Can The Government Use The Term 'Music Piracy' In A Criminal Copyright Trial?

from the apparently dept

Via Michael Scott, we learn that there was recently a debate over whether or not the government could use the phrase "music piracy" to describe the actions of an individual who had been charged with criminal copyright infringement. The case involved Adil Cassim, who had been arrested last year and charged with running a "release group," which are the private networks of people online who work hard to get unauthorized copyrighted materials (music, movies, etc.) distributed as quickly as possible. While Cassim was apparently acquitted by the jury (so far, I can't find any more info on what happened... Update: TorrentFreak has some details), there was a discussion over how the gov't could refer to his actions. His lawyer argued that "music piracy" is a prejudicial term, not related to the issues in the lawsuit, and that the gov't should not be allowed to use that term in front of the jury. The judge denied this:
Defendants seeks to exclude any use of the terms "music piracy" from the jury. They argue that this term is not evidentiary, has no probative value, and is highly inflammatory such that it will create undue prejudice. The Government, in response, argues that this term would be highly probative of the Defendants' knowledge of the unlawful object of the conspiracy. The Court finds that, because this term was and is commonly used to refer to the conduct in question, it will be difficult for witnesses and lawyers to generate an adequate substitute during questioning. It need not, therefore, be entirely excluded. However, the Court invites counsel for Defendants to suggest any possible limiting instructions which, if offered to the jury, might mitigate any possible prejudice that the term might create.
However, as Ray Dowd points out in the link above, this doesn't seem to make much sense. The word piracy is not in the statute, and the crime he's charged with is criminal copyright infringement, not piracy, so there's no reason that the proper terms can't be used:
I have litigated many copyright infringement cases without the need to refer to the word "piracy" though as a civil plaintiff it is a nice synonym referring to a person who makes multiple exact duplicates, rather than someone who borrowed portions of a copyrighted work. But it certainly is not necessary in a civil proceeding and would appear to me to be highly improper to use in a criminal proceeding.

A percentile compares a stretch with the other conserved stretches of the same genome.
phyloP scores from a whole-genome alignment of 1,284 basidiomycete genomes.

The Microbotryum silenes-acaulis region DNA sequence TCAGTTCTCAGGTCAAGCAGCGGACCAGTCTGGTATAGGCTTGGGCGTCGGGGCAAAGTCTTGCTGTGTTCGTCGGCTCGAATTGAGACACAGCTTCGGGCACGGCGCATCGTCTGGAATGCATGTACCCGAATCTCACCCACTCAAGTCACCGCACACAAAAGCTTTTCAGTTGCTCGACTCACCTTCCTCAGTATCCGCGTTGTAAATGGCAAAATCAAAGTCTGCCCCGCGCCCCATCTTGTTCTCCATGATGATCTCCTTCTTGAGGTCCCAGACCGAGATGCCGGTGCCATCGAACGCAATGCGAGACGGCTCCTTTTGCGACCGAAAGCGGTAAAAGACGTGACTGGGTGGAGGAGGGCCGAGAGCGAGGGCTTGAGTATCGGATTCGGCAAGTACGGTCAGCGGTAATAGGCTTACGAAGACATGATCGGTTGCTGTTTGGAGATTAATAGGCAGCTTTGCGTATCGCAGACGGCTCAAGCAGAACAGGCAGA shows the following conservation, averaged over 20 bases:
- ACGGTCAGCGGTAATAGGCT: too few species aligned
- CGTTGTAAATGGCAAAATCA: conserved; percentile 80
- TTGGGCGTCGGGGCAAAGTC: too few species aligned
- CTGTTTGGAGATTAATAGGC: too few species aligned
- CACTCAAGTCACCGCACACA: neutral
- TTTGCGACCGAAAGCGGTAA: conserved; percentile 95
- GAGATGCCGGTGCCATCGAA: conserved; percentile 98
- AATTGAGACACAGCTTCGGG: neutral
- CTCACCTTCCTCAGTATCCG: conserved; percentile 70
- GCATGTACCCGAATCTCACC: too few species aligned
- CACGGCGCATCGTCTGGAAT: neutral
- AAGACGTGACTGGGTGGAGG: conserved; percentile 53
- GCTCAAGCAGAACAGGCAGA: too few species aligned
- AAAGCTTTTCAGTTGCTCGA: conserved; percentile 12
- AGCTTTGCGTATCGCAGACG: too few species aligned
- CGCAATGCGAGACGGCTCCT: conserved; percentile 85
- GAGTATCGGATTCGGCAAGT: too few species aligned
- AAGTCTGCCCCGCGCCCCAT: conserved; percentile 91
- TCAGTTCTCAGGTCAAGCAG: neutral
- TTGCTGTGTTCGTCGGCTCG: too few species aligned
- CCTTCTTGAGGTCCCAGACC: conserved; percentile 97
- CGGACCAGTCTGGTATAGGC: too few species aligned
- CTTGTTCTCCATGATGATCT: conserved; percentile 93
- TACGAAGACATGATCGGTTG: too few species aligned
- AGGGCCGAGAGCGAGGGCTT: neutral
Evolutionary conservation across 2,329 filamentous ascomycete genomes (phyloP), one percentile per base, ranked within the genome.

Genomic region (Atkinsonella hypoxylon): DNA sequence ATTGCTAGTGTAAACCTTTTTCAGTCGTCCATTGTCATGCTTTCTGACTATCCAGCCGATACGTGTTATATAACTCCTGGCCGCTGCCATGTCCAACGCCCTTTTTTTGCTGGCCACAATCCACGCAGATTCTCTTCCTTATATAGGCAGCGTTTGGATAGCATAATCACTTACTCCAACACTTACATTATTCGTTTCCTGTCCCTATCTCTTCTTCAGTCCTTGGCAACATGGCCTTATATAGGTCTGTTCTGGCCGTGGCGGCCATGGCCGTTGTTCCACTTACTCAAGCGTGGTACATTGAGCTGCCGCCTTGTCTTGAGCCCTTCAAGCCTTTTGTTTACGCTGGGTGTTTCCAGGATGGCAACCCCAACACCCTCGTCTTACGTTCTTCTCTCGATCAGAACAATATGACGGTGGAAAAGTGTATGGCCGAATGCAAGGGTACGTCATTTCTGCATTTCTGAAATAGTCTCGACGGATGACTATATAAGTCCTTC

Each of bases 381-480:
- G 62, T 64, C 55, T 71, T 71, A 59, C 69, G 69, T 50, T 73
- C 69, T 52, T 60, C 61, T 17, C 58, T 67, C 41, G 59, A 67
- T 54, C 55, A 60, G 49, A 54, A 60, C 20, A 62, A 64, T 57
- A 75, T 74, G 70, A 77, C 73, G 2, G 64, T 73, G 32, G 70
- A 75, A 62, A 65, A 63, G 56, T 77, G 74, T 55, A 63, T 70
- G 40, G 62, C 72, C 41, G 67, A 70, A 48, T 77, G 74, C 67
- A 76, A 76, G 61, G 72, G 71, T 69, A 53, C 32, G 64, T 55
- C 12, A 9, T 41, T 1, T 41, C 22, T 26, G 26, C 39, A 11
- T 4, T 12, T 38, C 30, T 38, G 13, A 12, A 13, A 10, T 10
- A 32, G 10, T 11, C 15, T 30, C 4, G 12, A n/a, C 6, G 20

Of course, since the guy was acquitted anyway, perhaps the entertainment industry is correct that "piracy" isn't derogatory enough anymore.

Filed Under: adil cassim, copyright, copyright act, criminal copyright infringement, music piracy, release group


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  1. identicon
    Anonymous Coward, 23 Mar 2010 @ 2:18pm

    It doesn't need to be in the statute

    I love the jailhouse (or is it schoolhouse) lawyers taking umbrage at the idea that prosecutors called criminal copyright infringement "music piracy." "Piracy" certainly seems preferable to terms like "theft." (Mike has written extensively in previous posts about the problems fitting that term to infringement.) And as others note above, like it or not, "piracy" has been used to describe infringement for over a century. I suspect these same commenters don't really understand their own complaints, and would be saying the same things if, instead of objecting to the term "music piracy," the defense has instead objected to calling it "criminal copyright infringement." Remember, the defendants hadn't yet been convicted, so if your complaint is that the defendants were being accused of something they hadn't been convicted of doing, that complaint holds for calling them "copyright criminals" or their acts "criminal copyright infringement" as well. On the other hand, if your complaint is that the prosecutors weren't supposed to use words other than those outside the statute, it's really hard to see what the big deal is. Prosecutors, plaintiffs, and defendants do this all the time. No, the criminal copyright statute doesn't use the word "piracy." But it doesn't use the words "upload," or "download," either, and yet these things can constitute infringement under certain circumstances. By the same token, state murder statutes sometimes use the term "kill," and sometimes "cause the death of," but I've never heard a defendant succeed in claiming that it's too prejudicial to accuse him of "killing" someone when they statute requires only that he "caused the death of" someone.

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